Helsinki Zoo’s Cat Valley acquired a new tenant in March 2019. Cat Valley became home to a six-month-old male Amur leopard cat.
This wild cat has started his new life in Helsinki with bursting energy, stalking the red pandas in the neighbouring enclosure. The Amur leopard cat does not compete in size with the tigers and leopards of the same regions in the Far East where the species lives, but it is second to none of its bigger cousins in its wild nature.
The Amur leopard cat came to Helsinki Zoo from the Jihlava Zoo in the Czech Republic. Helsinki Zoo seeks to breed Amur leopard cats, so the zoo is looking for a female partner for the young male.
The body and limbs of the Amur leopard cat are marked with spots that allow the animal to blend into its surroundings. This leopard cat usually hunts at night. It feeds on rodents and birds, sometimes on rabbits and even snakes. If need be, it can fish, as it is a good swimmer. It climbs with the agility of all cats.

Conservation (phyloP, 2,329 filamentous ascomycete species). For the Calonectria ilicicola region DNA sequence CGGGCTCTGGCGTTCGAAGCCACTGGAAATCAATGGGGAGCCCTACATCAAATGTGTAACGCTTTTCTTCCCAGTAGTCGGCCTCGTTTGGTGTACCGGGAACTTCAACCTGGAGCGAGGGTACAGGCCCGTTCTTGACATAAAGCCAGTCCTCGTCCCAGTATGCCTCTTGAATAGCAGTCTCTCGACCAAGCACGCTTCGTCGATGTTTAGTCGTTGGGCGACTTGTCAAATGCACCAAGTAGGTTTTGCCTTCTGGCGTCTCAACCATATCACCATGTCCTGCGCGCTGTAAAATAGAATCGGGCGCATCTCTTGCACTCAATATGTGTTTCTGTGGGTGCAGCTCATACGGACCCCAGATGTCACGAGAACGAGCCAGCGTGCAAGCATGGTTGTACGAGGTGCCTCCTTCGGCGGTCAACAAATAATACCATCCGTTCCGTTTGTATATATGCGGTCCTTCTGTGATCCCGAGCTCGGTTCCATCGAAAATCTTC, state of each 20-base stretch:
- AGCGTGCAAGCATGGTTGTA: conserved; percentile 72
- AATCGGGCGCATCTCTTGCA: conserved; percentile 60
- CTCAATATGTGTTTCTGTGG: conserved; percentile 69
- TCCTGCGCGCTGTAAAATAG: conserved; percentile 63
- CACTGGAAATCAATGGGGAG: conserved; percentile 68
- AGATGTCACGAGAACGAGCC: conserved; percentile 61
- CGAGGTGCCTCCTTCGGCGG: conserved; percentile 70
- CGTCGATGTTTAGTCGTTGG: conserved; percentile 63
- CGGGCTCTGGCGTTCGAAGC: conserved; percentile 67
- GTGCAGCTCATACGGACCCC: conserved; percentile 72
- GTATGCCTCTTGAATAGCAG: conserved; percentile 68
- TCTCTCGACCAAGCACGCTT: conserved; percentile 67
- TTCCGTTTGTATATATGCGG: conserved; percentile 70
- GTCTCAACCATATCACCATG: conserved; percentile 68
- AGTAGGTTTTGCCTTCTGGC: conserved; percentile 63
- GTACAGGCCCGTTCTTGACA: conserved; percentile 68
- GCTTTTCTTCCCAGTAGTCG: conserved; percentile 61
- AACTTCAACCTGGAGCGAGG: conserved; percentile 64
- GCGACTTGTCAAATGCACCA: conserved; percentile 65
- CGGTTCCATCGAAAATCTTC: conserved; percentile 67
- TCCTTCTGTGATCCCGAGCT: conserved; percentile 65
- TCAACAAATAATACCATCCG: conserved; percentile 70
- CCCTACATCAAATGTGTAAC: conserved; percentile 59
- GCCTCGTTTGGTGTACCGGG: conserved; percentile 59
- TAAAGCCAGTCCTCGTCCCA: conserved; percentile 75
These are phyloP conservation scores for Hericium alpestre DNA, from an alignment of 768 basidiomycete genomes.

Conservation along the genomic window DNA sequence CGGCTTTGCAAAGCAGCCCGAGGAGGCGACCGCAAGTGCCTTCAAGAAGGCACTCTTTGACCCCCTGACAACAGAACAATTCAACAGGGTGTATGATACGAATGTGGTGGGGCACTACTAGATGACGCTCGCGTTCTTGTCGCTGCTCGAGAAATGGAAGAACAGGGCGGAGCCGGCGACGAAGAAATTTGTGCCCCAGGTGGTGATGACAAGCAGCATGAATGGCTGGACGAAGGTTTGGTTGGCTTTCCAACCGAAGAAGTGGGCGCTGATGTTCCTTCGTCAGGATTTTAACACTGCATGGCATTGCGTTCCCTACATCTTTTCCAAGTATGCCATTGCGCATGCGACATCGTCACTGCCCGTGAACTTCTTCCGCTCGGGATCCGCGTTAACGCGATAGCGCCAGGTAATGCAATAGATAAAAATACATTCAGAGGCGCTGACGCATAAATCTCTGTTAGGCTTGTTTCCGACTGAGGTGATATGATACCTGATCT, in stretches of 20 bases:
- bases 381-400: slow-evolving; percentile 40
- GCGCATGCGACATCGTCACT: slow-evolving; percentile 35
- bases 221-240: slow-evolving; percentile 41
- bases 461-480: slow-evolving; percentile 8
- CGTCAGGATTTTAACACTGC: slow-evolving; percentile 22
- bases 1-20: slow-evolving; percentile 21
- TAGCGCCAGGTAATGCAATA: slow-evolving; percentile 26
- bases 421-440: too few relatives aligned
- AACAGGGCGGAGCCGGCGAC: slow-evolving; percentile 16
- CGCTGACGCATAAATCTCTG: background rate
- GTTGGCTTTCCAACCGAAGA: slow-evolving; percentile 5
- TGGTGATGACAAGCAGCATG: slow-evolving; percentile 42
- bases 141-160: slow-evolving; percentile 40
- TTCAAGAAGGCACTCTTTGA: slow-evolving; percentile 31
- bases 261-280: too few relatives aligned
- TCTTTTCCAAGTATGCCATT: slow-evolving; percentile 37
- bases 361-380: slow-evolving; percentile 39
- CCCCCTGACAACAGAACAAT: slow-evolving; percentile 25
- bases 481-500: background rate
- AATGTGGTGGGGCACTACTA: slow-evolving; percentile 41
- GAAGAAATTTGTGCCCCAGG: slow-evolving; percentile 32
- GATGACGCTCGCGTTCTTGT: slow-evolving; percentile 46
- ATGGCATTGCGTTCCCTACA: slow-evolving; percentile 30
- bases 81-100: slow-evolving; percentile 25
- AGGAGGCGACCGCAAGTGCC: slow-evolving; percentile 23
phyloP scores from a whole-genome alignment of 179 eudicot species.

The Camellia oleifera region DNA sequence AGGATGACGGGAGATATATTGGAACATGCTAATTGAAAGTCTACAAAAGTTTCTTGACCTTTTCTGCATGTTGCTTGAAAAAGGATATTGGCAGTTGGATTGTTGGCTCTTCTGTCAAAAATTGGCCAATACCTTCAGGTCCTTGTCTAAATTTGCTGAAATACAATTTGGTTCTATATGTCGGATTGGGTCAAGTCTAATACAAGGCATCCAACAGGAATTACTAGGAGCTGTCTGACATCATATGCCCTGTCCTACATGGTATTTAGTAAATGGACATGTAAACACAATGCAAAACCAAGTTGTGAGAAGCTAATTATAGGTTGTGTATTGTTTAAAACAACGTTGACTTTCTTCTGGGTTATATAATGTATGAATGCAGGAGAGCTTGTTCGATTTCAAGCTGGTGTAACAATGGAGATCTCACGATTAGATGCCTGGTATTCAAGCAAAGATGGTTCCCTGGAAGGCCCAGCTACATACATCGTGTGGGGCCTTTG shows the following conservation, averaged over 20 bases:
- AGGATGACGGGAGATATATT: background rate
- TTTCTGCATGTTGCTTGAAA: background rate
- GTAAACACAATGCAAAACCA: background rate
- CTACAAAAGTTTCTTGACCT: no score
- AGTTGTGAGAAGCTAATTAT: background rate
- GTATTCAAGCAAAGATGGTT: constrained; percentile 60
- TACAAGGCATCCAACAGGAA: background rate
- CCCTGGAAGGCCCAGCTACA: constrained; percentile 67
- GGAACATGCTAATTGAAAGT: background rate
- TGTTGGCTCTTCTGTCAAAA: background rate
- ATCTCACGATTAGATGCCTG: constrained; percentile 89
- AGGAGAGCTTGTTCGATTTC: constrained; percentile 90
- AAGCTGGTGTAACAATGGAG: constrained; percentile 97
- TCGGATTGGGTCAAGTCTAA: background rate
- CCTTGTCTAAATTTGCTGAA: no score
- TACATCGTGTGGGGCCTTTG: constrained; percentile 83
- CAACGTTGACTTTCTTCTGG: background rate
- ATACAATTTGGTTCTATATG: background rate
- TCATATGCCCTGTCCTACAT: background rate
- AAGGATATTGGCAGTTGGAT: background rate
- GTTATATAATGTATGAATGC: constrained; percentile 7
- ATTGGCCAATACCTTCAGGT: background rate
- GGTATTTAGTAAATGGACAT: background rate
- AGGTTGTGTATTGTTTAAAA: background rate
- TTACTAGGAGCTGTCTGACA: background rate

The Amur leopard cat is the northernmost subspecies of the Asian leopard cat. It is native to the Manchurian pine forests of China, the Amur region of the Russian Far East, the Korean Peninsula and the Tsushima Island of Japan.
The leopard cat is an example of a species that is not endangered, owing to the large habitat of the species, but whose local subspecies are at risk. The main reason for this is hunting for fur. For example, as many as hundreds of thousands of leopard cats were killed for fur in China in the 1980s. The hunting of the species and the persecution of the species due to the danger presented by it to poultry continue despite efforts to protect the species.
There are only a few leopard cats in European zoos, and their mating is controlled in order to develop a healthy zoo population.
Helsinki Zoo last had leopard cats in 2005. The zoo wanted to bring the species back, because the role of small cats in biologically diverse ecosystems is just as important as that of large cats such as leopards and tigers.